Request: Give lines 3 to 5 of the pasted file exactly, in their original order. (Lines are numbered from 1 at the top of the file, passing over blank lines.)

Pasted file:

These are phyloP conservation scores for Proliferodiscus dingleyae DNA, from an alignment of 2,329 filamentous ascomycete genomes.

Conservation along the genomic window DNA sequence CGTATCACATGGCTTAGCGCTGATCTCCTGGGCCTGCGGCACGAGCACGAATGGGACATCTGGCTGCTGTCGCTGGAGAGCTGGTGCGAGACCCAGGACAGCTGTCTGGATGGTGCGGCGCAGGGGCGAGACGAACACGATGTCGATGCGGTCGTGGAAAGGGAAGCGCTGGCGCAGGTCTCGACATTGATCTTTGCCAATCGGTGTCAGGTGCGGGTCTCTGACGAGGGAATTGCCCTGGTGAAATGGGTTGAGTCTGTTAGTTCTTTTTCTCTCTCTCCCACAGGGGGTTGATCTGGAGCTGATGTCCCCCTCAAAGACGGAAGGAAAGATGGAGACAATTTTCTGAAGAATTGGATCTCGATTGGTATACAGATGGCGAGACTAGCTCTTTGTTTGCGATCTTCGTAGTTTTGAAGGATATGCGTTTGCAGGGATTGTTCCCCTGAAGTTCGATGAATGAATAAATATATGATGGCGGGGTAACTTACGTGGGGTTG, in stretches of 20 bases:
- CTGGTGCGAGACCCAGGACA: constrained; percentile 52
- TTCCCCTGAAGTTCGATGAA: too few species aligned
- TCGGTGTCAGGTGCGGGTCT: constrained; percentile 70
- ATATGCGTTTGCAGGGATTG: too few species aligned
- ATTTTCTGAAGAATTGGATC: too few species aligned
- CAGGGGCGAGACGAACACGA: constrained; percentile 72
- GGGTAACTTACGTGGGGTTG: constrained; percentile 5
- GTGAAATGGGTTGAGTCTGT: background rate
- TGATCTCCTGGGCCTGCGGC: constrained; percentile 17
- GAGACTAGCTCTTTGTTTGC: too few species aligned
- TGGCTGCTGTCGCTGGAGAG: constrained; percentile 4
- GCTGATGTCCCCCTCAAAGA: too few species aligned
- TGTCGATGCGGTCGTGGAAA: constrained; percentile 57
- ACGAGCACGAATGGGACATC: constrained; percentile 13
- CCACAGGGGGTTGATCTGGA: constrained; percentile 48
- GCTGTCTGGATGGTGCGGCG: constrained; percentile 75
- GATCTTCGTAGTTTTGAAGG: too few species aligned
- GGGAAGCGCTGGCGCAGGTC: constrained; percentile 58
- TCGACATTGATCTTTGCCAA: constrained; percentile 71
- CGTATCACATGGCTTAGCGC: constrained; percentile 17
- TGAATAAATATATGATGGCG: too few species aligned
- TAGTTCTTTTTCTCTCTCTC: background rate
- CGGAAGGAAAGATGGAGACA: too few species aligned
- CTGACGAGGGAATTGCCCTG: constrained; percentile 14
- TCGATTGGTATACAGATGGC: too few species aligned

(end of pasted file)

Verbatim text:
- CTGGTGCGAGACCCAGGACA: constrained; percentile 52
- TTCCCCTGAAGTTCGATGAA: too few species aligned
- TCGGTGTCAGGTGCGGGTCT: constrained; percentile 70